Best Practices from Oracle Development's A‑Team

Knowledge Graph Modeling: Facet Names + Values micro-pattern using gist

Michael J. Sullivan
Principal Cloud Solutions Architect

This is the sixth in a series of blogs describing how one would go about modeling an enterprise ontology.

In my last post I showed how one would create an informal taxonomy using the gist upper-level ontology. To keep the previous blog from becoming hideously complex, I chose to not document any facets there. However, facets are something that are clearly needed if your informal taxonomy is to have any value in the real-world. 

To that end, I am building upon the previous informal taxonomy micro-pattern by demonstrating the recommended use of facets which is intended to dovetail at each category bucket. Note that typically any item node would have more than one facet (e.g. :Laptop123 would likely have CPU, Screen Resolution, Weight, and Battery Life as facets just to name a few). To this end, I am leveraging blank nodes* in order to place enumerated name + value pairs for each facet edge. Also note that I'm using a more specific variant of gist:Category below (i.e. gist:ProductCategory) which may or may not be appropriate for your project – replace as needed.


@prefix ex1:  <https://data.example.com/> . 
@prefix cat:  <https://taxa.example.com/> . 
@prefix gist: <https://semantic-arts.com/gist/> . 
@prefix rdfs: <http://www.w3.org/2000/01/rdf-schema#> . 

# default graph 
  gist:ProductCategory rdfs:subClassOf gist:Category .  
  ex1:Laptop123 a  cat:Product .   
  ex1:Laptop456 a  cat:Product .  
  cat:Laptop    a  gist:ProductCategory .  
  ex1:Laptop123 gist:categorizedBy cat:Laptop . 
  ex1:Laptop456 gist:categorizedBy cat:Laptop .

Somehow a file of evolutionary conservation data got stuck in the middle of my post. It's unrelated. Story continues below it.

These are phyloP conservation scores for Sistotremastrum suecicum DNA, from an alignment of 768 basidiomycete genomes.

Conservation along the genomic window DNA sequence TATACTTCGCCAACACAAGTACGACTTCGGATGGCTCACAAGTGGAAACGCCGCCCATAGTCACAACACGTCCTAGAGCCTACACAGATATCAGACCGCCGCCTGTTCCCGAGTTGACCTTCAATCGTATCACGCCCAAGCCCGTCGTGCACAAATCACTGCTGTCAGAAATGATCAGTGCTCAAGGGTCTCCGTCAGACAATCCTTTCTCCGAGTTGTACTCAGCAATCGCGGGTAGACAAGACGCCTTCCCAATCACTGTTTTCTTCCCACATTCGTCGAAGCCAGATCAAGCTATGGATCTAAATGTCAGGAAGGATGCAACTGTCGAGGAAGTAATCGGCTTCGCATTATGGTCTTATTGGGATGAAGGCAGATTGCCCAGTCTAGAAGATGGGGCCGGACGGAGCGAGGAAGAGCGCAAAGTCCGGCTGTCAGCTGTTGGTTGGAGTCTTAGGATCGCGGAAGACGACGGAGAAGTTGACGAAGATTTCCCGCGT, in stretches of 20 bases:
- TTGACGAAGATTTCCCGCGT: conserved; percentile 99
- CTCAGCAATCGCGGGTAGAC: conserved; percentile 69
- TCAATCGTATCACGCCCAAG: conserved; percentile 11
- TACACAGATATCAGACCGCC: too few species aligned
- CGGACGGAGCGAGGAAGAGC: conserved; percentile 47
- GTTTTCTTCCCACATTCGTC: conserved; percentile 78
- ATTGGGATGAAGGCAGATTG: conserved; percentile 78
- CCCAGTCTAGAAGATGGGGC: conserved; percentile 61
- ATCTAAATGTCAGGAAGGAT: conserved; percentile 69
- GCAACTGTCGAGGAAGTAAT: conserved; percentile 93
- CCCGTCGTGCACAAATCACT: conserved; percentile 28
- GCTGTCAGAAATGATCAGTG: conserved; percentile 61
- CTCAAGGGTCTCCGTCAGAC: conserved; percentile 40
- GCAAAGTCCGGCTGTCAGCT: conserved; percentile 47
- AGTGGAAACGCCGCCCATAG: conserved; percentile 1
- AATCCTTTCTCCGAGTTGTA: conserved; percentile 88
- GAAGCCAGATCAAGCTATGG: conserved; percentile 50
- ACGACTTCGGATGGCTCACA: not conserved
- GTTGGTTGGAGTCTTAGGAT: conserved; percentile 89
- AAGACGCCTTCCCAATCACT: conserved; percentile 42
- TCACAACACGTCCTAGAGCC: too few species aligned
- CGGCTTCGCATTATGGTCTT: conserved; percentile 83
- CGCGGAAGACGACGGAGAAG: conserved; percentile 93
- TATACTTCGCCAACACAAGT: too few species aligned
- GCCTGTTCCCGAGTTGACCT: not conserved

# facet name + value pairs added to items via blank nodes
ex1:Laptop123 cat:hasFacetAndValue 
  [ cat:hasFacet cat:CPU ;       cat:hasValue "Intel I7" ] ,
  [ cat:hasFacet cat:ScreenRes ; cat:hasValue "1920 x 1080” ] ,
  [ cat:hasFacet cat:Weight ;    cat:hasValue "< 3 lbs" ] ,
  [ cat:hasFacet cat:BattLife ;  cat:hasValue "> 7 hrs" ] .

ex1:Laptop456 cat:hasFacetAndValue 
  [ cat:hasFacet cat:CPU ;       cat:hasValue "Intel I7" ] ,
  [ cat:hasFacet cat:ScreenRes ; cat:hasValue "2400 x 2000” ] ,
  [ cat:hasFacet cat:Weight ;    cat:hasValue "< 4 lbs" ] ,
  [ cat:hasFacet cat:BattLife ;  cat:hasValue "> 5 hrs" ] .

While there are simpler ways of modeling item attributes, modeled in this manner and using SPARQL code such as the following snippet, the front-end developer doesn't need to know á priori what facets any category bucket might have. This makes it easy to build a faceted search or configurator as you can fetch all the enumerated facet values in one go using the same code for each category. All of this is done in order to keep the front-end code both simple and less brittle. And it frees up the content creators/taxonomists to add addition facets as needed without doing a lot of code refactoring.


# where cat:laptop is a variable representing the current category bucket
SELECT ?facet ?value {
  ?item gist:categorizedBy cat:Laptop ;
        cat:hasFacetAndValue ?blanknode .
  ?blanknode cat:hasFacet ?facet ;
             cat:hasValue ?value .

What could be simpler? The above query will return all the facet name + value pairs from any category as modeled above. 

NEXT UP: Formal Taxonomies


  1. https://www.ateam-oracle.com/knowledge-graph-modeling-governance-project-scope
  2. https://www.ateam-oracle.com/knowledge-graph-modeling-introduction-to-gist-and-buckets
  3. https://www.ateam-oracle.com/knowledge-graph-modeling-group-micro-pattern-using-gist
  4. https://www.ateam-oracle.com/knowledge-graph-modeling-product-category-micro-pattern-using-gist
  5. https://www.ateam-oracle.com/knowledge-graph-modeling-informal-taxonomy-micro-pattern-using-gist
  6. https://www.ateam-oracle.com/knowledge-graph-modeling-facet-names-values-micro-pattern-using-gist
  7. https://www.ateam-oracle.com/knowledge-graph-modeling-formal-taxonomy-micro-pattern-using-gist


* see: https://en.wikipedia.org/wiki/Blank_node

** see: https://www.w3.org/TR/sparql11-property-paths/

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